My friend Robert Wade censures me in this note (posted with his permission) about my FT column of a couple of weeks ago on globalisation and inequality.
I hate to spoil your fun as you throw bricks at "critics of globalisation", but some of your empirical statements are open to challenge. You say (repeating the IMF's International Economic Outlook) that trade barriers inhibit growth and worsen inequality, in rich countries and poor countries. Many independent analysts cannot confirm this finding.
To give just one example, a study of the whole literature on the relationship between globalisation, poverty and inequality concludes, "any claims regarding growth and poverty, or trade liberalization (even globalisation) and poverty, should be interpreted with extreme caution.... If we achieve no more than to convince readers to interpret cross-country evidence on inequality, growth and poverty with extreme caution and to eschew generalisations based on such evidence, we would be content." (Mbabzi, Morissey, and Milner, 2003, "The fragility of empirical links between inequality, trade liberalization, growth and poverty," in Rolph van der Hoeven and Anthony Shorrocks (eds.) "Perspectives on Growth and Poverty". United Nations Press.)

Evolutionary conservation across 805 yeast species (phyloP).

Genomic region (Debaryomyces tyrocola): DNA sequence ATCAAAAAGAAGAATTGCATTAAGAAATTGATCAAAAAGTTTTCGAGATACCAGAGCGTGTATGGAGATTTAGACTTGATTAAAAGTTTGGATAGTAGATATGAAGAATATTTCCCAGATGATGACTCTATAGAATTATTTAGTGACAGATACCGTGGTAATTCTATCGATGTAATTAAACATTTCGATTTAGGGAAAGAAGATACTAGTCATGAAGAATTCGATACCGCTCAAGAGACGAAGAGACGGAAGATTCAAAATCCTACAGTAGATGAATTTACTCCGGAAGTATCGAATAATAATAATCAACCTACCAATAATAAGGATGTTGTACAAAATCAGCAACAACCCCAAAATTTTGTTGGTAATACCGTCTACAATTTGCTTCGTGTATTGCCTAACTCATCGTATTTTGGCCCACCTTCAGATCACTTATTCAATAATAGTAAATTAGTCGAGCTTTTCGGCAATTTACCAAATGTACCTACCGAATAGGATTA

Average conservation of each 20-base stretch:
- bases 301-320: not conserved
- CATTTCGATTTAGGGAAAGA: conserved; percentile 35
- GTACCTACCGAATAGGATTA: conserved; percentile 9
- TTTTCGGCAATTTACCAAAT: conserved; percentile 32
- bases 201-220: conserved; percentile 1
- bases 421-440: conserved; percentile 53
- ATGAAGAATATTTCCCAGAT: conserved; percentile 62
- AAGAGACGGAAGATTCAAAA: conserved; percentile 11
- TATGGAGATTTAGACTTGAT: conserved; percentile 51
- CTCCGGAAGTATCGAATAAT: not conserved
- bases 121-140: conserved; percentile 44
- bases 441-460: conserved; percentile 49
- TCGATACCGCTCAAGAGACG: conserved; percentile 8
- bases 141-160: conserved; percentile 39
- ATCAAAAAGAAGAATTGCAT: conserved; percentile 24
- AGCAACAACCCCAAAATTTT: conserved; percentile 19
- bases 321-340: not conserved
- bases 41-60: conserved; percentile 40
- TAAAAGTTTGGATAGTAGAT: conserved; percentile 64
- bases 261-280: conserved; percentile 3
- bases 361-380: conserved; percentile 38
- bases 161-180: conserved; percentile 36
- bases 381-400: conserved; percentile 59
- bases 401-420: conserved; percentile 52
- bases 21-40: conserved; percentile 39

Likewise, you say that global income inequality in the "one world" sense "is almost certainly falling". In fact, studies which attempt to measure income distribution among all the world's people show widely varying results, depending on the measure of inequality, country sample, time period, and data source. But several careful studies find that inequality increased over their time period, within the past two to three decades.
Your Punch and Judy show--good pro-globalisers against bad anti-globalisers--makes for entertaining reading, but it does not advance the cause of understanding.
My unguarded reaction is that "extreme caution" is a lot to ask of a commentator, but I don't deny that advancing the cause of understanding is my larger purpose. Robert sent me galleys of a chapter he has written for the forthcoming second edition of "Global Political Economy" edited by John Ravenhill. Moving with extreme caution, I will read those for his latest thinking on this subject before saying any more.